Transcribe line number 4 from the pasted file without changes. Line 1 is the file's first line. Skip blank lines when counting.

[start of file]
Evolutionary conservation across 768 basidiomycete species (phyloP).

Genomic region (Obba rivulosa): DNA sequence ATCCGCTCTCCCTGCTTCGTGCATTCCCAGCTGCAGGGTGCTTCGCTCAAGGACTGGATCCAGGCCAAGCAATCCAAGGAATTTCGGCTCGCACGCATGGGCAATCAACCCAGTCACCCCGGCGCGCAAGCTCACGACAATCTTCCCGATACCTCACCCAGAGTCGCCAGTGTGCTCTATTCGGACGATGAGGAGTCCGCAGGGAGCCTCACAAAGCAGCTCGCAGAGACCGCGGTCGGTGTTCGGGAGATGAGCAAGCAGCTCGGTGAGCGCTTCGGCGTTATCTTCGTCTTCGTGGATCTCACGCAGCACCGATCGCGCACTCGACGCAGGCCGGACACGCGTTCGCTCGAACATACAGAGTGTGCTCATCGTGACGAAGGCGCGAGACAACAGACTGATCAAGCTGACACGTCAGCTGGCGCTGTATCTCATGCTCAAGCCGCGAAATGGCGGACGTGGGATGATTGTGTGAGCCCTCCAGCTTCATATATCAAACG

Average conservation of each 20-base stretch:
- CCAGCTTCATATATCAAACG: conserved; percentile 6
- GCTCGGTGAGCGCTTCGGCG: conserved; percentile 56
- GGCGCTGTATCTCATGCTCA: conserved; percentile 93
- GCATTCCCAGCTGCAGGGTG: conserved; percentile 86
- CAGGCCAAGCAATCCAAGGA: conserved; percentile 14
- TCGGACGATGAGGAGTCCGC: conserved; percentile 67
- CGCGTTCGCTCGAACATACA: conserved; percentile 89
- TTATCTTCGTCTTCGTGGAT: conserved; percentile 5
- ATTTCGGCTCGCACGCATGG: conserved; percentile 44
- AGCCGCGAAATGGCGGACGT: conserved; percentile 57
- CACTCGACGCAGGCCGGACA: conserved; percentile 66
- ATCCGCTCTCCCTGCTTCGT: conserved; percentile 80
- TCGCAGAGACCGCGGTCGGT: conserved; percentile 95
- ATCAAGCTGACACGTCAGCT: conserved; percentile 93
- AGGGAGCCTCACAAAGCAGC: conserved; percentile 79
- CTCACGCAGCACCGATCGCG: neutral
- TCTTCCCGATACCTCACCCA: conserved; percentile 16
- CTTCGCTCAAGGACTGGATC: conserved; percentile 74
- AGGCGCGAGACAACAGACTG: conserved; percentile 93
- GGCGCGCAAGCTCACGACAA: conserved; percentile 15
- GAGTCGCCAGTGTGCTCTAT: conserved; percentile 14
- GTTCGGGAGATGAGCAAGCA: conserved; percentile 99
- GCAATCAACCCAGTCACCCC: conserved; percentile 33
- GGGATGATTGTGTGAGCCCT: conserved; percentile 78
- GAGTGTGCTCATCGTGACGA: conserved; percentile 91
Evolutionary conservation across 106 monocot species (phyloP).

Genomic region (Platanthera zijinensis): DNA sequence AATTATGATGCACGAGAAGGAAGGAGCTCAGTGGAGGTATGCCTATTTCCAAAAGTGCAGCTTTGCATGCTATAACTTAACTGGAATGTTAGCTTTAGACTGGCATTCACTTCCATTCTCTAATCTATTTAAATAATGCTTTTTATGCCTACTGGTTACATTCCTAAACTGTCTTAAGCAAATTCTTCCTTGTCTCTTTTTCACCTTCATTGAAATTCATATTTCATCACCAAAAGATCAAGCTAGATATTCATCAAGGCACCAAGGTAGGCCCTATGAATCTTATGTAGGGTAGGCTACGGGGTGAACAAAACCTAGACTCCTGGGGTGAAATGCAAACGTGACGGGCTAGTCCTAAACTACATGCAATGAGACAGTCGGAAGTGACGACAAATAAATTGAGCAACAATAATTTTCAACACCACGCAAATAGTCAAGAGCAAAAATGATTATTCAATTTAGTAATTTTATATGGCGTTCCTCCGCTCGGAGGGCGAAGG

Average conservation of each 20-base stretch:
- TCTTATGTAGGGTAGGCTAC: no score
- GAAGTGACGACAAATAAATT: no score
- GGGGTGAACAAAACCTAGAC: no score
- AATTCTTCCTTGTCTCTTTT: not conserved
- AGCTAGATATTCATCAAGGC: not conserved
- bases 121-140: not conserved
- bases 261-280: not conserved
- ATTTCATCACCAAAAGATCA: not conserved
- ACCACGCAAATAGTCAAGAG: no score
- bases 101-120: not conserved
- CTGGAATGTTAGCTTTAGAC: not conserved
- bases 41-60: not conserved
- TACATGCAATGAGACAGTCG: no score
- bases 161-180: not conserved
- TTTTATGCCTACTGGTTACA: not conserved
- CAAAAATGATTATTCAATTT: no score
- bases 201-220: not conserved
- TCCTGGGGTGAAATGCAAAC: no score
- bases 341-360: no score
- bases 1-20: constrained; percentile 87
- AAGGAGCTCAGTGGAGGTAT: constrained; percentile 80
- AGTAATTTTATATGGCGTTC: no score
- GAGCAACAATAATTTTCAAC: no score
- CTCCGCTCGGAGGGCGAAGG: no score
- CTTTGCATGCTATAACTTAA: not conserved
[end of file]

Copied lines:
- CCAGCTTCATATATCAAACG: conserved; percentile 6